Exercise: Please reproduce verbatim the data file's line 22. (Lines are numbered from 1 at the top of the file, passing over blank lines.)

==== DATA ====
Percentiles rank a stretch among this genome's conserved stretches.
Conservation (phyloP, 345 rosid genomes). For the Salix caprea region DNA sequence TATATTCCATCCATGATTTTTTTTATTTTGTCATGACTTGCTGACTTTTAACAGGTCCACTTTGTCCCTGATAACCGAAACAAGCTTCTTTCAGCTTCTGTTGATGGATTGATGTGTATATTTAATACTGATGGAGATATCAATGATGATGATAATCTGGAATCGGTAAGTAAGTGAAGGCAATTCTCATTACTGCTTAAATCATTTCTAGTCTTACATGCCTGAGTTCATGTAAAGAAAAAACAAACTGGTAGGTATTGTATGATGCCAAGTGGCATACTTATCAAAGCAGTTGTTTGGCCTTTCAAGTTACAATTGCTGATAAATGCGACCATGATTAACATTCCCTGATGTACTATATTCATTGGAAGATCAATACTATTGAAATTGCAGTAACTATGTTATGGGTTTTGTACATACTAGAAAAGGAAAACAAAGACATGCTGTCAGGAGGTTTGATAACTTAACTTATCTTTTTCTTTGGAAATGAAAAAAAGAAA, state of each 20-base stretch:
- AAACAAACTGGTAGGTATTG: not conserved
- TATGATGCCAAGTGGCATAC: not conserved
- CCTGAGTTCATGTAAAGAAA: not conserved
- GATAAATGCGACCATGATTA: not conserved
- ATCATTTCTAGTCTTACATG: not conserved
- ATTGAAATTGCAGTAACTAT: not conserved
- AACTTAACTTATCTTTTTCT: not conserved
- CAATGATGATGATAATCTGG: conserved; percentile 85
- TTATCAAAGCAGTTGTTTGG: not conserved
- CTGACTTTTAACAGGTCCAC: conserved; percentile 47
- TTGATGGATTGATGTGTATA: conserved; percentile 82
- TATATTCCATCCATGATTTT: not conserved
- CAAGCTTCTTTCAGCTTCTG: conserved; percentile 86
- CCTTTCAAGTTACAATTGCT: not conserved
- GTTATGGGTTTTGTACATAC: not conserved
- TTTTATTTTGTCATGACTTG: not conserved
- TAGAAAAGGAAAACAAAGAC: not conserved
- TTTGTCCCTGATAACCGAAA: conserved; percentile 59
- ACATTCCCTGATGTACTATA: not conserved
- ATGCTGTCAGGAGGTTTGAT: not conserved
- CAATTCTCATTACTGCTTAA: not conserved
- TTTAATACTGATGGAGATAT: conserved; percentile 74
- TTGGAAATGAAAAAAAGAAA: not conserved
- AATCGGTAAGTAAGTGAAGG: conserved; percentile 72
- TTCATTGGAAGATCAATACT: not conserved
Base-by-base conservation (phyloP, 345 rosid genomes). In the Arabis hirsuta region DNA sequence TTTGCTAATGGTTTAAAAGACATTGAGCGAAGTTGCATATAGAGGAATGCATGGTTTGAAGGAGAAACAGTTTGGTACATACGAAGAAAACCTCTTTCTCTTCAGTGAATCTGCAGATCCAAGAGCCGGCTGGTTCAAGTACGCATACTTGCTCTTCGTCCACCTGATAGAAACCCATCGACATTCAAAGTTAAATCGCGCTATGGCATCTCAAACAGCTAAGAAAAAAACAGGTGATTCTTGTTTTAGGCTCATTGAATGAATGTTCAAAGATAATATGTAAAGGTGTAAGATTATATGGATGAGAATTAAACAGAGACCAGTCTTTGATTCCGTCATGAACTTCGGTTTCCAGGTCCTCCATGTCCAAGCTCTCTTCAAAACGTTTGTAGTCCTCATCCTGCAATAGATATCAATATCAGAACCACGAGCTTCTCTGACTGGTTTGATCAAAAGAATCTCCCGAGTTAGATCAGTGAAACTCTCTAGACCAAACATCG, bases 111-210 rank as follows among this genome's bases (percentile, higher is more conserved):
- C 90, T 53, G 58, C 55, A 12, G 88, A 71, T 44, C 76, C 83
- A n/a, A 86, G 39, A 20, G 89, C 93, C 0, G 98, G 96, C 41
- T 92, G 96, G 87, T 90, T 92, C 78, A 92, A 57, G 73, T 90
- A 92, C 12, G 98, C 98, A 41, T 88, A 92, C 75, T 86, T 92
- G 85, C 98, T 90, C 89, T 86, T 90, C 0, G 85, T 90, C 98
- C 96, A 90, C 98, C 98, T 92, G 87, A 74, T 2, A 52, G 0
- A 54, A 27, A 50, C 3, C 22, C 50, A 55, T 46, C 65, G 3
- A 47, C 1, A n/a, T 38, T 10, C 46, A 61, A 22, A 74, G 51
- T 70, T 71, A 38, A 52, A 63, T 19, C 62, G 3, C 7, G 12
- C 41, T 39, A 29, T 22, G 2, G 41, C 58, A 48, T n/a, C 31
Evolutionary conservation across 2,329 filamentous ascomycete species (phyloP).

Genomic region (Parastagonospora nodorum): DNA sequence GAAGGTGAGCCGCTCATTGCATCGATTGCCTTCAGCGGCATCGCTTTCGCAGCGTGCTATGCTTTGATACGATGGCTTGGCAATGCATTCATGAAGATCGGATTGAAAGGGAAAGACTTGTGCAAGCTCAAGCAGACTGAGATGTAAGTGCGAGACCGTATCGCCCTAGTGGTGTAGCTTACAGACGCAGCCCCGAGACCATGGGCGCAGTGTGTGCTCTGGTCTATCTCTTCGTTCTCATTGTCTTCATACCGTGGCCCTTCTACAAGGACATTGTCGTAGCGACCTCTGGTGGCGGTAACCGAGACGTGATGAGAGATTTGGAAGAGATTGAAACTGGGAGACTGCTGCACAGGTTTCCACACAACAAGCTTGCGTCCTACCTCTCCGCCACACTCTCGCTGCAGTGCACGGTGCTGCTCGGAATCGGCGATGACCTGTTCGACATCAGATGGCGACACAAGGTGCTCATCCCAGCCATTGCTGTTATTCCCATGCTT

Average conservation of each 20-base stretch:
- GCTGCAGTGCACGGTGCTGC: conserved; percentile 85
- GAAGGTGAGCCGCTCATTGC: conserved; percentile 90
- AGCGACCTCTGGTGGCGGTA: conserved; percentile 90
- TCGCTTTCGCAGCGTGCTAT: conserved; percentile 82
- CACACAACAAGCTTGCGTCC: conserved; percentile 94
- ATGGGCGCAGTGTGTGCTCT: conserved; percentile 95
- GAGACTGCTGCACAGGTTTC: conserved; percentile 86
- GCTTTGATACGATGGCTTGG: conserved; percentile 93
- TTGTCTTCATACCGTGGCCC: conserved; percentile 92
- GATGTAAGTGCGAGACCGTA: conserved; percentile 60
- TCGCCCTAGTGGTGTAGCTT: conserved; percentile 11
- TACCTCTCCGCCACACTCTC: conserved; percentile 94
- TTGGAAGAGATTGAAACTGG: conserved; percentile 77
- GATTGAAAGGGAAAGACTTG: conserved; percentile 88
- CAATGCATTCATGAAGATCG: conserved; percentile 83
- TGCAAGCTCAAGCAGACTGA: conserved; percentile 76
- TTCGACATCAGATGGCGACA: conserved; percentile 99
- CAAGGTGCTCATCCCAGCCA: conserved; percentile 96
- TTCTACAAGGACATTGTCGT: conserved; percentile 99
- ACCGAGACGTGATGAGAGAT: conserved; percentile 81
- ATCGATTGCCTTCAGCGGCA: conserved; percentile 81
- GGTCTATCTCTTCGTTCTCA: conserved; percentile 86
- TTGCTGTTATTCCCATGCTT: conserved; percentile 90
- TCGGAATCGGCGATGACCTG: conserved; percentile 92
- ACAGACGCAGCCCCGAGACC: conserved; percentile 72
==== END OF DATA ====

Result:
- ATGCTGTCAGGAGGTTTGAT: not conserved